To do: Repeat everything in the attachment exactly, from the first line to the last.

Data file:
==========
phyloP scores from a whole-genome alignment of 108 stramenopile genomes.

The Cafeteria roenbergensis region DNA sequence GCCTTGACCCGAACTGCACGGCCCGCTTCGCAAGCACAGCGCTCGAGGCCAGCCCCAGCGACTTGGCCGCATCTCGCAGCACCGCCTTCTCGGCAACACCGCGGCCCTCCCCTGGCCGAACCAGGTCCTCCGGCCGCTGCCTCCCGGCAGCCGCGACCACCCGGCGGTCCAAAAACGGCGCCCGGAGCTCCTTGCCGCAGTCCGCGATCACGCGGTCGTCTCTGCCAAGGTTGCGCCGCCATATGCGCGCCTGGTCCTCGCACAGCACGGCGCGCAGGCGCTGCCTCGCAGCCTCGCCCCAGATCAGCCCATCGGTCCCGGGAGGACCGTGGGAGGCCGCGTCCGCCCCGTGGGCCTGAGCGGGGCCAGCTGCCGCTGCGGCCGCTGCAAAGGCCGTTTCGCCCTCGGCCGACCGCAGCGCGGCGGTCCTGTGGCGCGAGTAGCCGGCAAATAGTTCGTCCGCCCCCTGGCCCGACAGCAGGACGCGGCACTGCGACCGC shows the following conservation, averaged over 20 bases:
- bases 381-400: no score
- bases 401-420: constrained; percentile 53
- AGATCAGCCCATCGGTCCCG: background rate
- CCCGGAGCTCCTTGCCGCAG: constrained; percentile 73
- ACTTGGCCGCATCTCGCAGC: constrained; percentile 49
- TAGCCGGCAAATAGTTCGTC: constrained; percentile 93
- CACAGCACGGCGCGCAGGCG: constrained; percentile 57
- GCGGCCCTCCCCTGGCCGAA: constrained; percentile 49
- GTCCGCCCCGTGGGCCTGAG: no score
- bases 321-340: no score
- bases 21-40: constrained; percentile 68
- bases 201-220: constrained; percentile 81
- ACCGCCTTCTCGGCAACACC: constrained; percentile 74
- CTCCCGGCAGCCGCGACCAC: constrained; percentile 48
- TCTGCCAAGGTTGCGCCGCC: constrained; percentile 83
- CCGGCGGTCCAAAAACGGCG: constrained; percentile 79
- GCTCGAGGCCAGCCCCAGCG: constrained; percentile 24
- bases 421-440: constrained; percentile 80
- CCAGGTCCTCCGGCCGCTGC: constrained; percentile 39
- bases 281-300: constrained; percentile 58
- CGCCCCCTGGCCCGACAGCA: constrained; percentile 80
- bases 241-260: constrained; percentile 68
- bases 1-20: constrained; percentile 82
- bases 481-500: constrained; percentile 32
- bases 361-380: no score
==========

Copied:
phyloP scores from a whole-genome alignment of 108 stramenopile genomes.

The Cafeteria roenbergensis region DNA sequence GCCTTGACCCGAACTGCACGGCCCGCTTCGCAAGCACAGCGCTCGAGGCCAGCCCCAGCGACTTGGCCGCATCTCGCAGCACCGCCTTCTCGGCAACACCGCGGCCCTCCCCTGGCCGAACCAGGTCCTCCGGCCGCTGCCTCCCGGCAGCCGCGACCACCCGGCGGTCCAAAAACGGCGCCCGGAGCTCCTTGCCGCAGTCCGCGATCACGCGGTCGTCTCTGCCAAGGTTGCGCCGCCATATGCGCGCCTGGTCCTCGCACAGCACGGCGCGCAGGCGCTGCCTCGCAGCCTCGCCCCAGATCAGCCCATCGGTCCCGGGAGGACCGTGGGAGGCCGCGTCCGCCCCGTGGGCCTGAGCGGGGCCAGCTGCCGCTGCGGCCGCTGCAAAGGCCGTTTCGCCCTCGGCCGACCGCAGCGCGGCGGTCCTGTGGCGCGAGTAGCCGGCAAATAGTTCGTCCGCCCCCTGGCCCGACAGCAGGACGCGGCACTGCGACCGC shows the following conservation, averaged over 20 bases:
- bases 381-400: no score
- bases 401-420: constrained; percentile 53
- AGATCAGCCCATCGGTCCCG: background rate
- CCCGGAGCTCCTTGCCGCAG: constrained; percentile 73
- ACTTGGCCGCATCTCGCAGC: constrained; percentile 49
- TAGCCGGCAAATAGTTCGTC: constrained; percentile 93
- CACAGCACGGCGCGCAGGCG: constrained; percentile 57
- GCGGCCCTCCCCTGGCCGAA: constrained; percentile 49
- GTCCGCCCCGTGGGCCTGAG: no score
- bases 321-340: no score
- bases 21-40: constrained; percentile 68
- bases 201-220: constrained; percentile 81
- ACCGCCTTCTCGGCAACACC: constrained; percentile 74
- CTCCCGGCAGCCGCGACCAC: constrained; percentile 48
- TCTGCCAAGGTTGCGCCGCC: constrained; percentile 83
- CCGGCGGTCCAAAAACGGCG: constrained; percentile 79
- GCTCGAGGCCAGCCCCAGCG: constrained; percentile 24
- bases 421-440: constrained; percentile 80
- CCAGGTCCTCCGGCCGCTGC: constrained; percentile 39
- bases 281-300: constrained; percentile 58
- CGCCCCCTGGCCCGACAGCA: constrained; percentile 80
- bases 241-260: constrained; percentile 68
- bases 1-20: constrained; percentile 82
- bases 481-500: constrained; percentile 32
- bases 361-380: no score